Douglas Erber and David Yamahata

On April 29 (Japan Standard Time), the Government of Japan announces the recipients of its Spring 2021 Decorations.

From the jurisdiction of the Consulate General of Japan in Los Angeles, the following two distinguished persons will be awarded. Information about a conferment ceremony will be provided at a later date.

The recipients’ meritorious service towards Japan is as follows:

Douglas Erber — Order of the Rising Sun, Gold and Silver Rays 

For nearly four decades, Douglas Erber. 55, of Long Beach has been promoting friendship, goodwill and understanding between Japanese and Americans through his work and volunteer activities.

For 27 years, Erber was an active member of the Japan America Society of Southern California (JASSC), having served as president for 17 years. As president, he oversaw the organization’s strategic direction, as well as planning and execution of numerous events and projects with the goal of promoting cultural exchange, friendship and goodwill.

He also served as president of the Sister City Association of Huntington Beach, greatly contributing to understanding towards Japan, and promoting friendship and goodwill between Japan and the U.S.

In the aftermath of the March 11, 2011 Great East Japan Earthquake, as JASSC president, Erber worked with the Board of Directors and immediately launched the 2011 Japan Relief Fund to actively raise disaster relief funds. JASSC raised nearly $1 million by the end of March 2011, and increased that tally to more than $1.5 million by 2016, with proceeds going directly to aid victims and long-term relief through organizations operating in the disaster zone.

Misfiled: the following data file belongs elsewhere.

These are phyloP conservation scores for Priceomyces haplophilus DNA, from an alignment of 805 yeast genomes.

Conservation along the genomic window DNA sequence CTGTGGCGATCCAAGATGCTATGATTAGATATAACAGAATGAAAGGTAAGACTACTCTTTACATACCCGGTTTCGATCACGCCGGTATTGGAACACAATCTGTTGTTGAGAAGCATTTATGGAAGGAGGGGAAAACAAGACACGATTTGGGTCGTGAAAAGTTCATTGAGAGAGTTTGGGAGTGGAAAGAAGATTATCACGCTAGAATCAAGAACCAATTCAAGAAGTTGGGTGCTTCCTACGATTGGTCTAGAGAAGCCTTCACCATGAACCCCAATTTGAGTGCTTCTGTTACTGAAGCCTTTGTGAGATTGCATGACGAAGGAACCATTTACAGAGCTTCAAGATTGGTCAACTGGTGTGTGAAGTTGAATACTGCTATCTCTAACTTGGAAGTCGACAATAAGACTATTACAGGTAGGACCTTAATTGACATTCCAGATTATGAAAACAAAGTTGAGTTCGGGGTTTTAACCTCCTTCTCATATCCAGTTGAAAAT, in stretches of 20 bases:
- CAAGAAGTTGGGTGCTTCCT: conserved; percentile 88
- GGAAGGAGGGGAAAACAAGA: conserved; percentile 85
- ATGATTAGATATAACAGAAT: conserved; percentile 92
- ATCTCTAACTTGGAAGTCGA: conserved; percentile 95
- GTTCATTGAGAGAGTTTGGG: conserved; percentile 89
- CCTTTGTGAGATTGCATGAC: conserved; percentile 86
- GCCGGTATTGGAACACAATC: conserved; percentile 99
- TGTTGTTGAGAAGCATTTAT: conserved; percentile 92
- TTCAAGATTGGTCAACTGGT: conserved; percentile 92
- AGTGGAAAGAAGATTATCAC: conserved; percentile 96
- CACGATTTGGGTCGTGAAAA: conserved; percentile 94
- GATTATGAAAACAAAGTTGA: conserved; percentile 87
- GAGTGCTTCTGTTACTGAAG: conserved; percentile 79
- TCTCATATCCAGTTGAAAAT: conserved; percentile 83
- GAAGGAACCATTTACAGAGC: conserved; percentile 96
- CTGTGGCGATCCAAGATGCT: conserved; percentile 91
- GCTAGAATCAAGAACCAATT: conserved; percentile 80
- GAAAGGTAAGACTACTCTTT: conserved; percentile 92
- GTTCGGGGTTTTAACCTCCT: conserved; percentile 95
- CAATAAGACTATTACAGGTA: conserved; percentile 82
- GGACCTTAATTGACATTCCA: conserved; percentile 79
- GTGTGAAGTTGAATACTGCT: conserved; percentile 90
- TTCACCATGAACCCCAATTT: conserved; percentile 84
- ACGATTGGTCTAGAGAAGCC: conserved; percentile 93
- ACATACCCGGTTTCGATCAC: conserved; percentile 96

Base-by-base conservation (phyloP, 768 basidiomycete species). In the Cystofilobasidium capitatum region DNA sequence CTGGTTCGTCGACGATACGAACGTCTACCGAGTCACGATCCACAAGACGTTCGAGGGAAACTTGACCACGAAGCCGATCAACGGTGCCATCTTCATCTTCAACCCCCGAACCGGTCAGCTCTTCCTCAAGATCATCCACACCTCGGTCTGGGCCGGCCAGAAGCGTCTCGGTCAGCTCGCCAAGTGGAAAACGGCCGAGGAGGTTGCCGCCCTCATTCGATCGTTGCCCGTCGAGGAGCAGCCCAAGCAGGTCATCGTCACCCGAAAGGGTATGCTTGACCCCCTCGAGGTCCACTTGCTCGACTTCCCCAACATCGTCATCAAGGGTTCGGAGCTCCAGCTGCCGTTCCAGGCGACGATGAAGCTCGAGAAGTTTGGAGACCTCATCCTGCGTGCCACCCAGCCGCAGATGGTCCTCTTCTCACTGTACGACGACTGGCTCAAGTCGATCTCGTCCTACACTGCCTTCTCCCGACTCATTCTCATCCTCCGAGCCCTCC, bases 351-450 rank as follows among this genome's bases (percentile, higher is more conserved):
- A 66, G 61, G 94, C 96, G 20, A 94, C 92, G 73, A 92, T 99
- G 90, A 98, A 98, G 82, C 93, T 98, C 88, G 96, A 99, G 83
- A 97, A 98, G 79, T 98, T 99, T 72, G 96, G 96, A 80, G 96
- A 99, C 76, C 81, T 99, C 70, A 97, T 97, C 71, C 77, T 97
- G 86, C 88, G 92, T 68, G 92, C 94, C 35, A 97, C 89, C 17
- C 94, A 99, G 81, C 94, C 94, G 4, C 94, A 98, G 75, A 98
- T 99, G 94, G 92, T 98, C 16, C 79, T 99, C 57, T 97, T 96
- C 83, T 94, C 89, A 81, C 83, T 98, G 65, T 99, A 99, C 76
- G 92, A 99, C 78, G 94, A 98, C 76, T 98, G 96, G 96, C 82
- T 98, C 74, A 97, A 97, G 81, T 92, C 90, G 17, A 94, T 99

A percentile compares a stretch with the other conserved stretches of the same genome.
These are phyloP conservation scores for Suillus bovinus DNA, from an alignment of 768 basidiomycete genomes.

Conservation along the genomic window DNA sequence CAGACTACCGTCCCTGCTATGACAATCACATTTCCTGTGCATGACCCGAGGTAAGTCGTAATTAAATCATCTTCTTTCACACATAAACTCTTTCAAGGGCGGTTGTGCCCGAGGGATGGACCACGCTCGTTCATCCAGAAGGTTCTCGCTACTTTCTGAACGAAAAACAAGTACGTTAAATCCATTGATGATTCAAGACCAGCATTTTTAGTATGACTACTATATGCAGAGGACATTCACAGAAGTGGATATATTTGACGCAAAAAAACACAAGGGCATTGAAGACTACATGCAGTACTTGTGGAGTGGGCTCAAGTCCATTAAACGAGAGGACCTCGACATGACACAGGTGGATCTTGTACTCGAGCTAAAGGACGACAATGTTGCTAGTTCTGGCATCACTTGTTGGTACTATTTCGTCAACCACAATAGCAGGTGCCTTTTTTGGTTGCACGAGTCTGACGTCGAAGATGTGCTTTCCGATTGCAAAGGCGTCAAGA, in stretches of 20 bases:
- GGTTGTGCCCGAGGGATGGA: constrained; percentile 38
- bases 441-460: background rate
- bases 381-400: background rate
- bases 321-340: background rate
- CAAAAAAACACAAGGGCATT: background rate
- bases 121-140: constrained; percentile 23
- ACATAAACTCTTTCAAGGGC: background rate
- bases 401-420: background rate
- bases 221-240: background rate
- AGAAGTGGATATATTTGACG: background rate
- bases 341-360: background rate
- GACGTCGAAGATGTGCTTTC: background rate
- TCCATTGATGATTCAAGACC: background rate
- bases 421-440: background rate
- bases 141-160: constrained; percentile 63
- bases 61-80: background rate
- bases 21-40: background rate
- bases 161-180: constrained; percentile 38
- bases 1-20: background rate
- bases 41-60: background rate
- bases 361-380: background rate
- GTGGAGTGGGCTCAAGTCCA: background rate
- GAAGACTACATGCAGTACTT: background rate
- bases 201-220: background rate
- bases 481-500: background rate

In the years that followed the disaster, Erber often traveled to the region to visit organizations and facilities that received support through the JASSC’s relief fund. Also, Erber championed the Fukushima Youth Cultural Exchange Program, which ran from 2013-2018 and invited children from youth homes in Fukushima to Los Angeles, underscoring his long-term support to disaster rebuilding efforts.

In November 2001, Erber invited Japanese kite master Mikio Toki from Japan to Southern California and spearheaded the establishment of the Japan America Kite Festival. In addition to kite demonstrations by Toki, the festival featured Japanese candy-making, taiko drum performances and Japanese food vendors. The festival promoted cultural exchange between Japan and the U.S. and was highly acclaimed, drawing interest among major media outlets in Southern California. In 2013, the event drew approximately 15,000 attendees, making it the largest Japan-related kite event outside of Japan.

Also beginning in 2001, Erber accompanied Toki to public elementary schools in the greater Los Angeles region to annually present kite-building workshops that teach up to 1,300 students about the tradition of Japanese kite-making using bamboo and Japanese washi paper.

When Prime Minister Shinzo Abe visited Los Angeles in May 2015, the Consulate General of Japan in Los Angeles and JASSC co-hosted a large welcome luncheon. Erber helped coordinate the attendance of Los Angeles Mayor Eric Garcetti and officials from Japan-related organizations in the region, overseeing the luncheon’s planning and operations, making it a notable success.

As a college freshman in 1984, Erber participated in an exchange program in Anjo City, Aichi Prefecture, the sister city of Huntington Beach. That indelible experience prompted Erber to return to Anjo in 1989, and he spent two years as an assistant language teacher and international coordinator. Upon returning to the U.S., he became the youngest-ever director to join the Sister City Association of Huntington Beach. Erber went on to serve as the association’s president for three years from 1994.

During that time, he helped to further enhance ties with Anjo, including the presentation of a Huntington Beach oil pump as a gift symbolizing the cities’ friendship to Anjo Industry Culture Park Denpark, when it opened in 1997. Subsequently, Erber has served as an advisor to the association, and he welcomed to Huntington Beach a visiting delegation from Anjo in 2002 to mark the Japanese city’s 50th anniversary of its incorporation.